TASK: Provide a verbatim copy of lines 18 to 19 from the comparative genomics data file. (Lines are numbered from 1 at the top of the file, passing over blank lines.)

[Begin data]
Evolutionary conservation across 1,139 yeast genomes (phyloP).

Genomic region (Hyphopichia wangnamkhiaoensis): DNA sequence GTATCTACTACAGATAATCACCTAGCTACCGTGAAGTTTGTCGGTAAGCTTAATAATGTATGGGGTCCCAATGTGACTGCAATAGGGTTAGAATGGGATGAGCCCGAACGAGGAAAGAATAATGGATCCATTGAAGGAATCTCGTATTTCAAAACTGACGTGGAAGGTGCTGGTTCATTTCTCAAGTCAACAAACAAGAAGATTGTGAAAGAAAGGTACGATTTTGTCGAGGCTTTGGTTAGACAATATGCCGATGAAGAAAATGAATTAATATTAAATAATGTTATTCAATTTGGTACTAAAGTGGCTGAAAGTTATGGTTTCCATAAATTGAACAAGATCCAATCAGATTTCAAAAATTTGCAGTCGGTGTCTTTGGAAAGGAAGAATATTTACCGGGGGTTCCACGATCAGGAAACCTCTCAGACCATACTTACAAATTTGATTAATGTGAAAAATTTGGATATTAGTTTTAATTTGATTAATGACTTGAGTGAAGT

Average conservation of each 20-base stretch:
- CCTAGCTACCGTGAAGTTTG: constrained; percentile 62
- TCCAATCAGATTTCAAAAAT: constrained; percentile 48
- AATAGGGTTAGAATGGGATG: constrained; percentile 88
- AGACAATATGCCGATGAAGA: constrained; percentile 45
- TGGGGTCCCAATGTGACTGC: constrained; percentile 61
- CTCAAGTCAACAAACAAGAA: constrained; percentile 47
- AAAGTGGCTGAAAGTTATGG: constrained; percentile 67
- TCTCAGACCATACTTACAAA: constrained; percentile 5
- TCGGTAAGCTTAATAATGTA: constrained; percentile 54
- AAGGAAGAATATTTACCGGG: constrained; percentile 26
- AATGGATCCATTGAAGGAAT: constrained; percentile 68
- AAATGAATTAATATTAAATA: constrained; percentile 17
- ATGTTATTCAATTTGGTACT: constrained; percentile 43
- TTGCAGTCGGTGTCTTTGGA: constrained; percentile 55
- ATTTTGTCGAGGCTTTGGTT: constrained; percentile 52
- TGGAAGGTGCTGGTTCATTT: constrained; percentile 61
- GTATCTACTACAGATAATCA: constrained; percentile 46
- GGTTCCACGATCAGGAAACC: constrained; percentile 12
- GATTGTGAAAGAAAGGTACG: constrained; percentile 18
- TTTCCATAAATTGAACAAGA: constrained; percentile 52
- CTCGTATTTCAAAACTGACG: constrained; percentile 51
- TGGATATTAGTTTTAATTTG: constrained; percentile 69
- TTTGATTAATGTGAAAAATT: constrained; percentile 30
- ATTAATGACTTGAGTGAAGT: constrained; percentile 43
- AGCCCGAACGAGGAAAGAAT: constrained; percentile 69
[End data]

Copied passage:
- ATTTTGTCGAGGCTTTGGTT: constrained; percentile 52
- TGGAAGGTGCTGGTTCATTT: constrained; percentile 61